But it’s not just Netflix that says so – research backs up the statement strongly. If you’re interested to read more on this, I can suggest two papers from the Center of Advanced Human Resource Studies: ‘Seeing Clearly’ from this collection of white papers and ‘Employee line of sight to the organisation’s strategic objectives – what it is, how it can be enhanced and what it makes happen’.
3. Use performance management to maintain a sense of purpose when things change
Business objectives, and subsequently business strategies, can change in a heartbeat – especially in fast-moving, innovative organisations, or those facing fierce competition, regulatory upheaval and so on. Change can mean that job roles quickly become misaligned with the new direction of the business. To keep your employees on the right track and adding value despite shifting sands, ongoing feedback and coaching is crucial.
The effect of coaching on purpose and engagement hasn’t gone unnoticed at Wells Fargo. A top executive announced last year that he expects bank managers to spend two thirds of their time coaching their staff.
Ongoing feedback and coaching are key elements of best-practice performance management. Providing plenty of contact time between employees and their managers/mentors, regular feedback means new strategies can be quickly implemented on the ground.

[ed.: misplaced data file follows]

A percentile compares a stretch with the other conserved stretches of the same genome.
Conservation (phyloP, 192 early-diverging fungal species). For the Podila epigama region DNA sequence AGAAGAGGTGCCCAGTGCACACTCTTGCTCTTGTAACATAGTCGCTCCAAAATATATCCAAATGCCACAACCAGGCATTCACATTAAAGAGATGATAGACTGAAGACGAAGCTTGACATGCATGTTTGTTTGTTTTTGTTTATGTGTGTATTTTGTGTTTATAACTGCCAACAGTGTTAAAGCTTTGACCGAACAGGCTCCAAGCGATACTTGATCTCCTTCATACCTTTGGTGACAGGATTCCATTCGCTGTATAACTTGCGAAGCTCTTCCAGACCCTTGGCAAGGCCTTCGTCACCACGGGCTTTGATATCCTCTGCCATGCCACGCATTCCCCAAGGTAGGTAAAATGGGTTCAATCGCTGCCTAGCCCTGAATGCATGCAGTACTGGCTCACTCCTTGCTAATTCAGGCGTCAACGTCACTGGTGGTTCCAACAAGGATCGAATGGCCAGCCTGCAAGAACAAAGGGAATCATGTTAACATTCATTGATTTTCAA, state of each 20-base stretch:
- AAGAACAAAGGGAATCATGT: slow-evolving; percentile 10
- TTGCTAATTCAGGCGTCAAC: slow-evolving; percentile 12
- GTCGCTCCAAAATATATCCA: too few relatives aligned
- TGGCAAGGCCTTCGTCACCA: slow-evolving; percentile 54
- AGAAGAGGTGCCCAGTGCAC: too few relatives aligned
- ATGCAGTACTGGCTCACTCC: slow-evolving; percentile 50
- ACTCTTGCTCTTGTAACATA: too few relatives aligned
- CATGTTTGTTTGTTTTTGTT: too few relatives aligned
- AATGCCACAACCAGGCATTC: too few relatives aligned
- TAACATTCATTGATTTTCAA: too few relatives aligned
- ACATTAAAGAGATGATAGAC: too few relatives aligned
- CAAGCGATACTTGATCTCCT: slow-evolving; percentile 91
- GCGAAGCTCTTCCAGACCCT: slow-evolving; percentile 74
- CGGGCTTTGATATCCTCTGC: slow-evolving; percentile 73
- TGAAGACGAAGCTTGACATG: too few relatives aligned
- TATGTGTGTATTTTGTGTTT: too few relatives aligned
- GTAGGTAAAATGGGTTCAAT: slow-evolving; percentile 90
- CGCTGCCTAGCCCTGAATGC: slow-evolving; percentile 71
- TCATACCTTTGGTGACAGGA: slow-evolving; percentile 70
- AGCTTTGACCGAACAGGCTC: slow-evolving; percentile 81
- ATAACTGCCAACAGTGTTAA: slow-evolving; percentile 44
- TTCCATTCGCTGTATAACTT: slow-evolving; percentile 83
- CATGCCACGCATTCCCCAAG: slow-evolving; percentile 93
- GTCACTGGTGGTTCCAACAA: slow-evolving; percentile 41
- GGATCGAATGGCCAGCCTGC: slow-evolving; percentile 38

Done well, every coaching and feedback session will leave your employees feeling that achieving their individual goals are directly connected to the success of the business.
A sense of purpose lies at the very heart of driving employee engagement and better business performance.
Great results happen when every employee is connected to purpose, every day. Best-practice performance management makes this straightforward.
With clear goals, feedback and coaching, your employees will have a direct and tangible connection to the success of your organisation.
Jon Windust is the CEO at Cognology – Talent management software for the future of work. Over 250 Australian businesses use Cognology to power cutting-edge talent strategy. You can follow Jon on Twitter or LinkedIn.